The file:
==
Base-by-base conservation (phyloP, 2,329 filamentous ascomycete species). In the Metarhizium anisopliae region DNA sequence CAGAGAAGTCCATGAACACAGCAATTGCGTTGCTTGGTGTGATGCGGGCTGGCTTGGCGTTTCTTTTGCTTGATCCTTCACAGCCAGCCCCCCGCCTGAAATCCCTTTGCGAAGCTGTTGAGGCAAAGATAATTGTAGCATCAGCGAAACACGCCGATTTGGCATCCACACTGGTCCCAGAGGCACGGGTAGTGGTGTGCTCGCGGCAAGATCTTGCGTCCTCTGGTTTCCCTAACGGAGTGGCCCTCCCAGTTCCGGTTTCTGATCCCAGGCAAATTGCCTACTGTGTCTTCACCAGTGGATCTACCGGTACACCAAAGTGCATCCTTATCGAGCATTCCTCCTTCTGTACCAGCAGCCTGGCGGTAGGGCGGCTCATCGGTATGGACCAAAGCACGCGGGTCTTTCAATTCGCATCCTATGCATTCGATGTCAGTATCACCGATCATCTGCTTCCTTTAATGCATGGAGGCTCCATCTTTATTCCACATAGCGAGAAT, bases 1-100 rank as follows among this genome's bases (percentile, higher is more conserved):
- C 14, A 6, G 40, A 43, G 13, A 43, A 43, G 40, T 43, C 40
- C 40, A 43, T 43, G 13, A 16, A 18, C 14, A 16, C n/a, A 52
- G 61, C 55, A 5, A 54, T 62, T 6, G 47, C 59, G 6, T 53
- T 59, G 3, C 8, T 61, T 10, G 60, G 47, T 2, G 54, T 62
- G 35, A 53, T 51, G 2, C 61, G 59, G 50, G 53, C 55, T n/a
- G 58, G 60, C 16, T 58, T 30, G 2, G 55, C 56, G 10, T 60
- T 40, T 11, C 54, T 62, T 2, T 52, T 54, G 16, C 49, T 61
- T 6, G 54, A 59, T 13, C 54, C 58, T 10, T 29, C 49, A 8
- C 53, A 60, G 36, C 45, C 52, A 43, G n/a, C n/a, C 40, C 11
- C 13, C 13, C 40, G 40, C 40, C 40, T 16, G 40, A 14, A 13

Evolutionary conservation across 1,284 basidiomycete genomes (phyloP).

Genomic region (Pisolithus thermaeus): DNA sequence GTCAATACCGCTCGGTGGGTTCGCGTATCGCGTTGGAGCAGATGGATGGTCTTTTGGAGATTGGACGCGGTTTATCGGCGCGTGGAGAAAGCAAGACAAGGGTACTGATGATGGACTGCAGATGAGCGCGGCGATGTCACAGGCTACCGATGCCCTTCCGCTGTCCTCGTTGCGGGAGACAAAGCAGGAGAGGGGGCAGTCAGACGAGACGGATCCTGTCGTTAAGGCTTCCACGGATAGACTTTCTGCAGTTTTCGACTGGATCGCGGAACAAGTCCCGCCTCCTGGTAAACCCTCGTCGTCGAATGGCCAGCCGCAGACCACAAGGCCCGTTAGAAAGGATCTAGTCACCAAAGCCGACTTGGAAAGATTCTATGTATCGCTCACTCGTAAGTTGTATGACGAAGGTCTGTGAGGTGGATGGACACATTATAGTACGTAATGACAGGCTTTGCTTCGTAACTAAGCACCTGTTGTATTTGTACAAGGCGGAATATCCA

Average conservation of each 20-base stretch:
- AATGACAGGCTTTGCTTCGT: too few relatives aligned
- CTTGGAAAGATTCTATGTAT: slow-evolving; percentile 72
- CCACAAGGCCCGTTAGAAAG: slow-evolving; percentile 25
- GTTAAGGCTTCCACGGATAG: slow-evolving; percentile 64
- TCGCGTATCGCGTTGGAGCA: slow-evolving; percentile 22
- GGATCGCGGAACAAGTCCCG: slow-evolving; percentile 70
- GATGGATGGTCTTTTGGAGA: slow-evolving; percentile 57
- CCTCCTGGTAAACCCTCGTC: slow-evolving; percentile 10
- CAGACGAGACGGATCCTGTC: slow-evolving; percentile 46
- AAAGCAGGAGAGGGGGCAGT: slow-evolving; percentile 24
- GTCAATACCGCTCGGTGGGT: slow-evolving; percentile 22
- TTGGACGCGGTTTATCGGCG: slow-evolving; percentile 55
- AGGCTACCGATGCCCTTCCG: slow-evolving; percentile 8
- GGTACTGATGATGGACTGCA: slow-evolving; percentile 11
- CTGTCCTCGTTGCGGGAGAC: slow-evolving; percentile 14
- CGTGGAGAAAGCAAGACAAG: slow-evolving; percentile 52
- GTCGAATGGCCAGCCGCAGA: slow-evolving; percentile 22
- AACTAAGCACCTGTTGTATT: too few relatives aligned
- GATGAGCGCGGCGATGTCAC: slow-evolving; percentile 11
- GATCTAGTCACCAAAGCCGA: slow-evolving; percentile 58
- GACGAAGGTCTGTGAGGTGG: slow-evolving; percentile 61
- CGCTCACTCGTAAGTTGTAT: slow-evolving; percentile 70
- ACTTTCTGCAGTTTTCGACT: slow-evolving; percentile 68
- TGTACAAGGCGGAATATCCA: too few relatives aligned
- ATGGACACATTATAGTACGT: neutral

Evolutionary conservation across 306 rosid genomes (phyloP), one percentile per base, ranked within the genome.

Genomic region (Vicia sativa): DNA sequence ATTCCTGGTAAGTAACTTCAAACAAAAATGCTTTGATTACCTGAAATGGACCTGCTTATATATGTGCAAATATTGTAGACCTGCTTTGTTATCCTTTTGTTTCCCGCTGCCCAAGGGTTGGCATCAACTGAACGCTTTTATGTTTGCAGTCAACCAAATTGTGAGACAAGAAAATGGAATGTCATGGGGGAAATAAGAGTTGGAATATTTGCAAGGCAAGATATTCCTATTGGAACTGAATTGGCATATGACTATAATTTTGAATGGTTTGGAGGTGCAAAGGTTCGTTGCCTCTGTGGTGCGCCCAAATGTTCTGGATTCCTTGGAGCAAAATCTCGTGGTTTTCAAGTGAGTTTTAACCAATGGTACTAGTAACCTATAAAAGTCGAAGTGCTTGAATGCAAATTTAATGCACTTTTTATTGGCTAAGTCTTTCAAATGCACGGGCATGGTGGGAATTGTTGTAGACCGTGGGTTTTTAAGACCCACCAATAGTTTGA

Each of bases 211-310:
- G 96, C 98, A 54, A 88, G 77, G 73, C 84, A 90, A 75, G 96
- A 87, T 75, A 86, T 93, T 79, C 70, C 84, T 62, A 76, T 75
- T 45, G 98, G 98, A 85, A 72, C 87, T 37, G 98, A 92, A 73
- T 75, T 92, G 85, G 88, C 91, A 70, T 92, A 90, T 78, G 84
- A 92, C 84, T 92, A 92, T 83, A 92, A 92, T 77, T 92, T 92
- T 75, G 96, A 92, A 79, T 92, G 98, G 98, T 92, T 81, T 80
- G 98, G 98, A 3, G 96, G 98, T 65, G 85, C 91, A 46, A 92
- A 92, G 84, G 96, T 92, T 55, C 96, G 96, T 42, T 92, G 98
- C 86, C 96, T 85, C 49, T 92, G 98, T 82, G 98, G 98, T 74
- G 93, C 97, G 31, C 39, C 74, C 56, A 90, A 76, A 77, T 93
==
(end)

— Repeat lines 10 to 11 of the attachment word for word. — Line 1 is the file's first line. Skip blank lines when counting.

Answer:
- C 53, A 60, G 36, C 45, C 52, A 43, G n/a, C n/a, C 40, C 11
- C 13, C 13, C 40, G 40, C 40, C 40, T 16, G 40, A 14, A 13